World News #26 – Smooth Criminal
“Many national media reports would have you believe that the crisis began in April 2014, when the city started drawing its water from the Flint River. They’d also have you believe that the crisis was the fault of the locally elected officials who made a catastrophic decision, not to mention city residents who did not hold their leaders accountable.
The stage was set on March 16, 2011, when Michigan Gov. Rick Snyder signed Public Act 4. This measure broadened an earlier law that provided an “emergency financial manager” for financially distressed cities and school districts. Under the new law, “emergency financial managers” became “emergency managers” with the power to cancel or renegotiate city contracts, liquidate assets, suspend local government, unilaterally draft policy, and even disincorporate. (It is worth noting that Michigan emergency managers have done all of these things except disincorporate, which was entertained by a manager in the city of Pontiac.)
The need for an emergency manager was determined by a series of highly subjective criteria. Almost every city that got one was a poor, African-American-majority city devastated by a shrinking industrial sector: Flint, Pontiac, Detroit, Highland Park, Benton Harbor, and so on.
Flint was one of the first cities to be assigned an emergency manager in 2011, and over the course of four years had four such managers. One of the first manager’s first acts was to suspend local government, and this remained essentially in force until the departure of the last emergency manager in 2015. Even today, Flint is under the scrutiny of a “transition advisory board” that has veto power over any local decision, and that has frequently overstepped its professed limited mandate to assure fiscal restraint.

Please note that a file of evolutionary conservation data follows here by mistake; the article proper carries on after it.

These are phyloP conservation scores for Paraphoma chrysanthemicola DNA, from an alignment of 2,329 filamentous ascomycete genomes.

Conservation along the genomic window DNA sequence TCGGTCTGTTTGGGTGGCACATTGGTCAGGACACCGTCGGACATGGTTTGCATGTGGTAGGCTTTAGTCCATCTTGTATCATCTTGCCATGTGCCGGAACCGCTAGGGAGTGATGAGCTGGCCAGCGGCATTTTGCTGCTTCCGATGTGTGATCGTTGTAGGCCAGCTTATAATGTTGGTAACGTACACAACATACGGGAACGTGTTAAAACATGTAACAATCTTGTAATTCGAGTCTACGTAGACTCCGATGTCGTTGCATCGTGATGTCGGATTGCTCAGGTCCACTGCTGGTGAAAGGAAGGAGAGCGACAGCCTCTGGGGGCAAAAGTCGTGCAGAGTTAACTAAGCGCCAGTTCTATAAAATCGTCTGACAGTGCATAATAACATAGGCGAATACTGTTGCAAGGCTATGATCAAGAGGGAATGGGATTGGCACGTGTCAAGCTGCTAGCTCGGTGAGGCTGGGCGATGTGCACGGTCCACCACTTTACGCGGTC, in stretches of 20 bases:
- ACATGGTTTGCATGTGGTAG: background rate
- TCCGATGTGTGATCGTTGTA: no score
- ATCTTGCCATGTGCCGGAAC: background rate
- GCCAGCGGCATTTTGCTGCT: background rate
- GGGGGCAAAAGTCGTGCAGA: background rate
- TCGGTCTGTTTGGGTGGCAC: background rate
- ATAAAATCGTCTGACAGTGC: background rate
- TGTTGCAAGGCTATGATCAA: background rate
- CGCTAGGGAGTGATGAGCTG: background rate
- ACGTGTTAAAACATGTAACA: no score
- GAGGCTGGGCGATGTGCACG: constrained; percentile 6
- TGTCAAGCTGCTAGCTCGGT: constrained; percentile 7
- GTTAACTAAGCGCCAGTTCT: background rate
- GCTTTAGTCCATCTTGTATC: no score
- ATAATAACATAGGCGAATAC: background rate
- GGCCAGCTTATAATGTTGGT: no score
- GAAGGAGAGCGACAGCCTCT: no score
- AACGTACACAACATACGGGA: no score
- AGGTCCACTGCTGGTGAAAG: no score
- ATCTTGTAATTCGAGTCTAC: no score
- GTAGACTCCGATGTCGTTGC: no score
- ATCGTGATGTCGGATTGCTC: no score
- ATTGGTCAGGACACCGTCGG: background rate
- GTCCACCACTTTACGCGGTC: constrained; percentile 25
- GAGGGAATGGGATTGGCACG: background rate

Many Michiganders found Public Act 4 to be a violation of a strong state tradition of “home rule,” and so overturned it by referendum in the 2012 election. But that didn’t last long: the Republican-dominated state legislature immediately passed Public Act 436, which was almost identical, although it included a provision to pay the emergency managers from state coffers rather than local. Under Michigan law, a bill that includes an appropriation like this cannot be voided through referendum.”
– Vox, Flint, Michigan’s water crisis: what the national media got wrong.
Download the 18″x24″poster (.pdf), World News #26 – Smooth Criminal (Public Act 4).
World News is a project by David Bernie that uses the medium of posters that promote issues and stories from around the world.
Creative Commons License
This work by David Bernie is licensed under a Creative Commons Attribution-NonCommercial-NoDerivatives 4.0 International License. You may download, share, and post the images under the condition that the works are attributed to the artist.